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Housing plan designed to improve housing affordability, Duclos says

Last Updated Nov 23, 2017 at 8:20 pm EST

Jean-Yves Duclos, minister of Families, Children and Social Development, talks with reporters as the Liberal cabinet meets in St. John's, N.L. on Wednesday, Sept. 13, 2017. THE CANADIAN PRESS/Andrew Vaughan

OTTAWA – The Liberal government’s vision for tackling homelessness and easing the crunch in affordable housing deliberately focuses spending on building and finding homes for low-income Canadians, rather than putting cash into more shelter space, says the minister in charge of the file.

The idea behind the government’s plan — spending billions first to build up Canada’s stock of affordable housing, and later to provide direct benefits to tenants, rather than spending on shelters — is to ensure fewer Canadians remain or become homeless over time, Social Development Minister Jean-Yves Duclos said in an interview.

Such an approach will also help make private homes more affordable in markets like Vancouver by giving young Canadians, for example, more affordable rental options where few currently exist, Duclos added.

All of which is why the federal government sees the private sector as a key player in the housing strategy the Liberals unveiled Wednesday: governments and housing providers, Duclos said, can’t solve Canada’s affordable housing crisis by themselves.

“It’s through all of these measures that we think we’ll avoid having to depend so much on shelters and instead be able to provide homes for Canadians.”

The strategy’s focus on social, community and rental housing raised concerns from a youth advocacy group, Generation Squeeze, and two think tanks — the C.D. Howe Institute and the Macdonald-Laurier Institute — that the plan won’t ease affordability concerns in the hottest housing markets in the country.

Even though the plan makes reference to the study of further options, Duclos said he’s convinced the planned spending will cause a ripple effect in the price of housing across the country.

In places like Vancouver and Toronto, a lack of affordable rental options forces many to think their only option is home ownership, fuelling high and rising home prices, he said.

“When social housing is maintained, is grown and is modernized, it also means that pressures on the other segments of the housing continuum are decreased.”

The housing strategy outlines a combination of planned and expected spending and financing between federal, provincial and territorial governments, which — if it all works out according to plan — would amount to $40 billion spread out over a decade.

Annual spending projections show that funding would jump after the next election in 2019 and peak at the end of the 10-year period.

The plan relies heavily on provinces matching billions in federal funding. Already, Quebec has signalled it won’t agree to federal funding restrictions.

The Liberals hope the strategy will lift 530,000 families out of core housing need, meaning they spend more than one-third of their before-tax income on housing that may be substandard or does not meet their needs.

The strategy also aims to help 385,000 more avoid losing their homes and lift 50,000 out of homelessness.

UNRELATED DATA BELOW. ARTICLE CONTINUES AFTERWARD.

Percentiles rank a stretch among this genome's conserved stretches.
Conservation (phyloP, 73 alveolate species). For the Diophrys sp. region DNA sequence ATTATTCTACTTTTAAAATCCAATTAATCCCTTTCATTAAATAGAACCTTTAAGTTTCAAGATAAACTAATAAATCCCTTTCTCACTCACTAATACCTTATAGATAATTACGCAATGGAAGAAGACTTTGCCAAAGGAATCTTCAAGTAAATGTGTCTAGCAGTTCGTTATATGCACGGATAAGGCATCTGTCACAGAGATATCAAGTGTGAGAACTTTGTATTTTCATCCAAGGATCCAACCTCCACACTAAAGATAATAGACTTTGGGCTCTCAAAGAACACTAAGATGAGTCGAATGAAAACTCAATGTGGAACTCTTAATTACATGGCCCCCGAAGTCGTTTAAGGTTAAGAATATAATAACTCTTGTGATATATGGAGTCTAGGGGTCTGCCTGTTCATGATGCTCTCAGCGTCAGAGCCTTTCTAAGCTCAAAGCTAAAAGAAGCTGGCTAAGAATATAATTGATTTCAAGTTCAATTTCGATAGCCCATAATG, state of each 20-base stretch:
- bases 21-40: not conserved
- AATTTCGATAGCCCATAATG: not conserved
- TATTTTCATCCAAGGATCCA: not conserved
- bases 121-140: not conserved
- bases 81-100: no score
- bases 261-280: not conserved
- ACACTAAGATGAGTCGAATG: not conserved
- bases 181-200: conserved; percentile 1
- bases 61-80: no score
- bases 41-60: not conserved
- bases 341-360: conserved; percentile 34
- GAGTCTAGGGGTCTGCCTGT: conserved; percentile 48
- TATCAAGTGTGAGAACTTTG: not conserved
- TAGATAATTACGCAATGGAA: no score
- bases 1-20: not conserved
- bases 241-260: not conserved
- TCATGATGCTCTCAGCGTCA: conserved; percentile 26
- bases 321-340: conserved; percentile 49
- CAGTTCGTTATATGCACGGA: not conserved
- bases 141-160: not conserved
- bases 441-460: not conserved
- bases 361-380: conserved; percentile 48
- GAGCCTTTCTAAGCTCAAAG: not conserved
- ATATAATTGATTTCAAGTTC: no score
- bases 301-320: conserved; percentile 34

Duclos said the spending will take time before it “significantly decreases” housing needs for the most vulnerable Canadians, like women fleeing domestic violence or people with mental health issues. Building the planned 100,000 units will take time, as will renovating 240,000 more.

Paul Quassa, the newly elected premier of Nunavut, sounded a positive note about the strategy, given that his territory’s housing problems are probably the most acute.

“It’s in the right direction,” Quassa said in an interview. “It provides long-term and predictable funding; however, much more funding and federal support is still required now and into the future.”

Nunavut is in line to receive $240 million over the next decade for a problem every member in Nunavut describes as the region’s most urgent priority.

“That will help us, but we certainly will be looking for other funding pots under the strategy,” he said. “$240 million over the 10 years is good, but we certainly do need more.”

The strategy was also met enthusiastically by housing providers, landlords, municipal leaders, and homeless advocates, but all are looking for more details. Duclos said the Liberals still need to ensure their forthcoming new housing benefit doesn’t push up rents in markets with low vacancy rates, and will also be crafting legislation to make housing a human right.

The housing benefit won’t roll out until 2021 and only in provinces and territories that put up matching funds.

Housing supplements coupled with new supply should be game changers over the long-term in addressing poverty in Canada, said Pedro Barata, co-chair of the National Housing Collaborative, an umbrella group created to lobby the Liberals on the design of the housing strategy.

“We’re not going to get to where we need to unless we take that kind of a bold stance,” he said.

Duclos said the rights legislation will likely be tabled next year and still requires consultations with domestic and international groups.

The United Nations special rapporteur on housing, Leilani Farha, said the rights legislation offers the possibility of an independent accountability measure for Canadians who face systemic issues or concerns in the housing system.

— With files from Bob Weber in Edmonton